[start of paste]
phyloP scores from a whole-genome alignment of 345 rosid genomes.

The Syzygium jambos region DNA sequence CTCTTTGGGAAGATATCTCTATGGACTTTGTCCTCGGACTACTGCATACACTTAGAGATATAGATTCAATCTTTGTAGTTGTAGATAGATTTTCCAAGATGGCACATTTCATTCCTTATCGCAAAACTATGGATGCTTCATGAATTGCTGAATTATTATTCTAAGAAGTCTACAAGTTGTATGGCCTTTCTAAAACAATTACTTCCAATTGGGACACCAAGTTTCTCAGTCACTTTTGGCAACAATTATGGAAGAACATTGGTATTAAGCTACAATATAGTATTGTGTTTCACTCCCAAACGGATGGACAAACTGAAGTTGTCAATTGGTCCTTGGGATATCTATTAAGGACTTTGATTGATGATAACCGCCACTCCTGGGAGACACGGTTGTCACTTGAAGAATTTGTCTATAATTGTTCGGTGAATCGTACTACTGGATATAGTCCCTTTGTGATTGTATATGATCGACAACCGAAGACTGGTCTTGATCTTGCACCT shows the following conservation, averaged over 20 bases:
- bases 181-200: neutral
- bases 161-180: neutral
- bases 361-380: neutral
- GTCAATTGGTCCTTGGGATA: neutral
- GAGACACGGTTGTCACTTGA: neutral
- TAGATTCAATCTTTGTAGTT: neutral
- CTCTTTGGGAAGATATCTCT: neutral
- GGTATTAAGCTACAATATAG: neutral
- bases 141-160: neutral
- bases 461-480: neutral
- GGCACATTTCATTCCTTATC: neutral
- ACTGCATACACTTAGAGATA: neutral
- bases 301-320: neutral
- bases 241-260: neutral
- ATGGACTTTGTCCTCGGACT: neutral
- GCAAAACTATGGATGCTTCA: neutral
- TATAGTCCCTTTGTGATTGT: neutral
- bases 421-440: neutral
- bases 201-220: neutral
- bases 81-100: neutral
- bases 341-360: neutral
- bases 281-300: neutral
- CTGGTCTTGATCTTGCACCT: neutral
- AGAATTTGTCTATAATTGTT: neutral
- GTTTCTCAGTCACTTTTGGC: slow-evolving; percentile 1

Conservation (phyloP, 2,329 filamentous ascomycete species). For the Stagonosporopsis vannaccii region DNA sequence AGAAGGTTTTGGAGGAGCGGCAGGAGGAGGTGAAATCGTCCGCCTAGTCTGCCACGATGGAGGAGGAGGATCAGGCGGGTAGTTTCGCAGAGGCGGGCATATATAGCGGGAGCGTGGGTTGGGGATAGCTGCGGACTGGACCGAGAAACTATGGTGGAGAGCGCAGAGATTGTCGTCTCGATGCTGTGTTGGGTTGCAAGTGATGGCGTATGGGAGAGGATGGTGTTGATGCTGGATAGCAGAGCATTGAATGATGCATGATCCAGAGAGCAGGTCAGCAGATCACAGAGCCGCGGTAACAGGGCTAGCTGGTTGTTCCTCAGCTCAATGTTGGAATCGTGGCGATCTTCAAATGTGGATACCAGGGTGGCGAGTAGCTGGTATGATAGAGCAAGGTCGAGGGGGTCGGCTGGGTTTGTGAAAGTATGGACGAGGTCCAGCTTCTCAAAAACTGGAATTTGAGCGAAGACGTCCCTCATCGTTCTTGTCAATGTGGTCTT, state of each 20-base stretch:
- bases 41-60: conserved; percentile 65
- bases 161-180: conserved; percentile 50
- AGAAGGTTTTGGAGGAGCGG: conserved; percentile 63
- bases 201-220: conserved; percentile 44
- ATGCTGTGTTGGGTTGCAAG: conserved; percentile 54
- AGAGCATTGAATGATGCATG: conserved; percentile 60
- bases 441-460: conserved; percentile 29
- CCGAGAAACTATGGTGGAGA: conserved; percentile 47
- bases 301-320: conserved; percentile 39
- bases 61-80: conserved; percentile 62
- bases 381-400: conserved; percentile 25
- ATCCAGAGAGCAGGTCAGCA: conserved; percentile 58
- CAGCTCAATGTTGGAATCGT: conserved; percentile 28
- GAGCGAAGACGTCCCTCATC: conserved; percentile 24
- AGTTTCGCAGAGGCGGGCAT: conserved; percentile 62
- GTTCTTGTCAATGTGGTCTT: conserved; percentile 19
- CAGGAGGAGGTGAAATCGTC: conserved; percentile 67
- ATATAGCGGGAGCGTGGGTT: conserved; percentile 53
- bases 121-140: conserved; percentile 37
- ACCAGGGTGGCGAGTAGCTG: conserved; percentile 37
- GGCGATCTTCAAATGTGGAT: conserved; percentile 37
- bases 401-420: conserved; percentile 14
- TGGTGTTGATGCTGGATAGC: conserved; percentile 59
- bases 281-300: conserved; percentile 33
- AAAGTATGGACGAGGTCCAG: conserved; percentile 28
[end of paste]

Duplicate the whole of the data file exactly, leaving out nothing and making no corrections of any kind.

phyloP scores from a whole-genome alignment of 345 rosid genomes.

The Syzygium jambos region DNA sequence CTCTTTGGGAAGATATCTCTATGGACTTTGTCCTCGGACTACTGCATACACTTAGAGATATAGATTCAATCTTTGTAGTTGTAGATAGATTTTCCAAGATGGCACATTTCATTCCTTATCGCAAAACTATGGATGCTTCATGAATTGCTGAATTATTATTCTAAGAAGTCTACAAGTTGTATGGCCTTTCTAAAACAATTACTTCCAATTGGGACACCAAGTTTCTCAGTCACTTTTGGCAACAATTATGGAAGAACATTGGTATTAAGCTACAATATAGTATTGTGTTTCACTCCCAAACGGATGGACAAACTGAAGTTGTCAATTGGTCCTTGGGATATCTATTAAGGACTTTGATTGATGATAACCGCCACTCCTGGGAGACACGGTTGTCACTTGAAGAATTTGTCTATAATTGTTCGGTGAATCGTACTACTGGATATAGTCCCTTTGTGATTGTATATGATCGACAACCGAAGACTGGTCTTGATCTTGCACCT shows the following conservation, averaged over 20 bases:
- bases 181-200: neutral
- bases 161-180: neutral
- bases 361-380: neutral
- GTCAATTGGTCCTTGGGATA: neutral
- GAGACACGGTTGTCACTTGA: neutral
- TAGATTCAATCTTTGTAGTT: neutral
- CTCTTTGGGAAGATATCTCT: neutral
- GGTATTAAGCTACAATATAG: neutral
- bases 141-160: neutral
- bases 461-480: neutral
- GGCACATTTCATTCCTTATC: neutral
- ACTGCATACACTTAGAGATA: neutral
- bases 301-320: neutral
- bases 241-260: neutral
- ATGGACTTTGTCCTCGGACT: neutral
- GCAAAACTATGGATGCTTCA: neutral
- TATAGTCCCTTTGTGATTGT: neutral
- bases 421-440: neutral
- bases 201-220: neutral
- bases 81-100: neutral
- bases 341-360: neutral
- bases 281-300: neutral
- CTGGTCTTGATCTTGCACCT: neutral
- AGAATTTGTCTATAATTGTT: neutral
- GTTTCTCAGTCACTTTTGGC: slow-evolving; percentile 1

Conservation (phyloP, 2,329 filamentous ascomycete species). For the Stagonosporopsis vannaccii region DNA sequence AGAAGGTTTTGGAGGAGCGGCAGGAGGAGGTGAAATCGTCCGCCTAGTCTGCCACGATGGAGGAGGAGGATCAGGCGGGTAGTTTCGCAGAGGCGGGCATATATAGCGGGAGCGTGGGTTGGGGATAGCTGCGGACTGGACCGAGAAACTATGGTGGAGAGCGCAGAGATTGTCGTCTCGATGCTGTGTTGGGTTGCAAGTGATGGCGTATGGGAGAGGATGGTGTTGATGCTGGATAGCAGAGCATTGAATGATGCATGATCCAGAGAGCAGGTCAGCAGATCACAGAGCCGCGGTAACAGGGCTAGCTGGTTGTTCCTCAGCTCAATGTTGGAATCGTGGCGATCTTCAAATGTGGATACCAGGGTGGCGAGTAGCTGGTATGATAGAGCAAGGTCGAGGGGGTCGGCTGGGTTTGTGAAAGTATGGACGAGGTCCAGCTTCTCAAAAACTGGAATTTGAGCGAAGACGTCCCTCATCGTTCTTGTCAATGTGGTCTT, state of each 20-base stretch:
- bases 41-60: conserved; percentile 65
- bases 161-180: conserved; percentile 50
- AGAAGGTTTTGGAGGAGCGG: conserved; percentile 63
- bases 201-220: conserved; percentile 44
- ATGCTGTGTTGGGTTGCAAG: conserved; percentile 54
- AGAGCATTGAATGATGCATG: conserved; percentile 60
- bases 441-460: conserved; percentile 29
- CCGAGAAACTATGGTGGAGA: conserved; percentile 47
- bases 301-320: conserved; percentile 39
- bases 61-80: conserved; percentile 62
- bases 381-400: conserved; percentile 25
- ATCCAGAGAGCAGGTCAGCA: conserved; percentile 58
- CAGCTCAATGTTGGAATCGT: conserved; percentile 28
- GAGCGAAGACGTCCCTCATC: conserved; percentile 24
- AGTTTCGCAGAGGCGGGCAT: conserved; percentile 62
- GTTCTTGTCAATGTGGTCTT: conserved; percentile 19
- CAGGAGGAGGTGAAATCGTC: conserved; percentile 67
- ATATAGCGGGAGCGTGGGTT: conserved; percentile 53
- bases 121-140: conserved; percentile 37
- ACCAGGGTGGCGAGTAGCTG: conserved; percentile 37
- GGCGATCTTCAAATGTGGAT: conserved; percentile 37
- bases 401-420: conserved; percentile 14
- TGGTGTTGATGCTGGATAGC: conserved; percentile 59
- bases 281-300: conserved; percentile 33
- AAAGTATGGACGAGGTCCAG: conserved; percentile 28